No one spoke English. I had to kick my Japanese language skills up a notch.
But I had a free bed and could explore a new, largely unexplored part of Japan. It ended up being one of my favorite travel experiences of all time!
The best volunteer abroad programs
There are many different volunteer options available.
Workaway is one of the best volunteer abroad programs out there, and it provides opportunities all over the world.
You have to pay an upfront yearly fee, but you have access to locations around the globe. Many people will offer you free food and accommodation for your work.
Progressio is a great volunteer organization based in the U.K. that offers a wide range of volunteer opportunities.
They go by the motto “People powered development,” and operate on the idea of “give a man a fish and you feed him for a day, teach a man to fish and you feed him for life.” They don’t simply give money and resources, but instead pass on teaching and knowledge.
Why work abroad for cultural immersion?
Make money, finance your travels and completely immerse yourself in the local culture!
Working abroad gives you a unique opportunity to gain new experiences.
You’re thrown in the deep end. Even if you know nothing about the language or culture, once you start working, you pick things up quickly.
You can also travel in your time off. And you spend time around your colleagues, which automatically gives you a friend group!
Most importantly, you learn about a new culture in a totally different environment than most people do. For example, working in Japan opens up the big world of Japanese business culture.
What jobs can I work abroad?
Frankly, the options are endless. But there are several types of jobs that are ideal for expats.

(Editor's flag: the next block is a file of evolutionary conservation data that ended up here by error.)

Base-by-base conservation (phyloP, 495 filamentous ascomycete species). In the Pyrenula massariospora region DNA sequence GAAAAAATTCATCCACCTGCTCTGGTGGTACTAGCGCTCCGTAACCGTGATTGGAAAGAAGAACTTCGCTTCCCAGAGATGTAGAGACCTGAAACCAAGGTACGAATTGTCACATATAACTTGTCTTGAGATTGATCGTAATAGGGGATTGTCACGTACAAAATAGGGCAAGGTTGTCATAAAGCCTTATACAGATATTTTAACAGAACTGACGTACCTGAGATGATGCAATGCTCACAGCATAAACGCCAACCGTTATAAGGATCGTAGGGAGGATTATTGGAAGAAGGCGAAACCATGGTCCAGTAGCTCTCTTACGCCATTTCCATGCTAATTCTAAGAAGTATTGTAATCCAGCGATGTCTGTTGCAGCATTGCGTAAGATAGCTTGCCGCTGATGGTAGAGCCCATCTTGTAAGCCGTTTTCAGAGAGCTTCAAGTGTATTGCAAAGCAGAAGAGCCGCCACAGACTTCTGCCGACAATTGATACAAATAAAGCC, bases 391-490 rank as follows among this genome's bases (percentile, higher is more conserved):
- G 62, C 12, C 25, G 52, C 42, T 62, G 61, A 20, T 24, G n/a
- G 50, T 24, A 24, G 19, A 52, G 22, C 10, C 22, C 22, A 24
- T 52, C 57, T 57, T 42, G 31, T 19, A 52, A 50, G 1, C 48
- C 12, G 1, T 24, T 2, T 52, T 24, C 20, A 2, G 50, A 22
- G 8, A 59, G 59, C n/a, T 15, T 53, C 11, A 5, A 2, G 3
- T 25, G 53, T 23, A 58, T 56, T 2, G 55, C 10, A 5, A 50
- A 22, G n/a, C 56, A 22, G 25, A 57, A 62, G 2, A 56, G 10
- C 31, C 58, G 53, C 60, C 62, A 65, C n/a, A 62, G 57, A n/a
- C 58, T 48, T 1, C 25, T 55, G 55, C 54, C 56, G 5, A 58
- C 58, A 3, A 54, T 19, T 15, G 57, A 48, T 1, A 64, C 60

First, you could teach English as a second language.
If you’re a writer, photographer, editor or developer (among other things) you could travel the world as a digital nomad.
Seasonal jobs are great if you just want short-term work. This gives you the opportunity to give working abroad a chance before committing to it. Or you can work a series of seasonal jobs if you want to travel as you work. These jobs typically include working at ski resorts, wineries and yachts.
How to immerse yourself in the culture when you travel
Maybe you don’t want to study, volunteer or work abroad. You just want to spend as much time traveling as you can.
Take your time when you travel. Immerse yourself in the culture and language.
This way, you can travel like a local. You can still enjoy classic tourist sites like the Eiffel Tower and Machu Picchu. But you can also dive deeper by visiting places other tourists don’t know about.
Meet locals and interact with them! To truly immerse yourself in the culture and befriend natives, you’ll need to become conversational in the local language.
Attain cultural immersion through a tour group
A great way to travel and immerse yourself in the culture is by traveling in a tour group.
I know, I know, this may seem counterintuitive. But hear me out! As long as you choose a quality company, traveling as part of a group can actually give you many advantages:
- You meet a lot of new people
- You can ensure you see everything you want to see
- Your tour guide can give you insider information
- Meet locals and do things as locals do
- Travel to places that you may not be able to go to otherwise, such as North Korea, where many nationalities can enter, but only through a tour group
Group tours and cultural immersion programs to consider
- Intrepid Travel: This tour operator offers small group tours, so you receive personalized attention and can actually engage with your fellow travelers and the culture in a small group setting. Intrepid Travel ensures cultural immersion and intercultural exchanges are made in a responsible, respectful manner.
- Culture Explorers: Culture Explorers bases itself on culture immersion travel and offers small-group tours in Peru, Mexico, Brazil, Guatemala and many other countries.
- Koryo Tours: Koryo Tours offers small group tours to less-visited destinations, so you’ll have experiences not many other tourists get to have! They’re the main tour providers to North Korea, and they go to Mongolia and places in Central Asia.
Travel is like anything else in life. You get out what you put in.
Travel slowly. Meet locals. Immerse yourself in the local culture.
You’ll find you get a lot more out of a trip than you ever expected.
Zoe Stephens lives in Beijing, where she works in Chinese social media and as a freelance tour guide for North Korea. She began freelance writing when she moved to China over a year ago. Driven by her love for traveling and learning about new cultures, she’s tackling her fourth language: Chinese.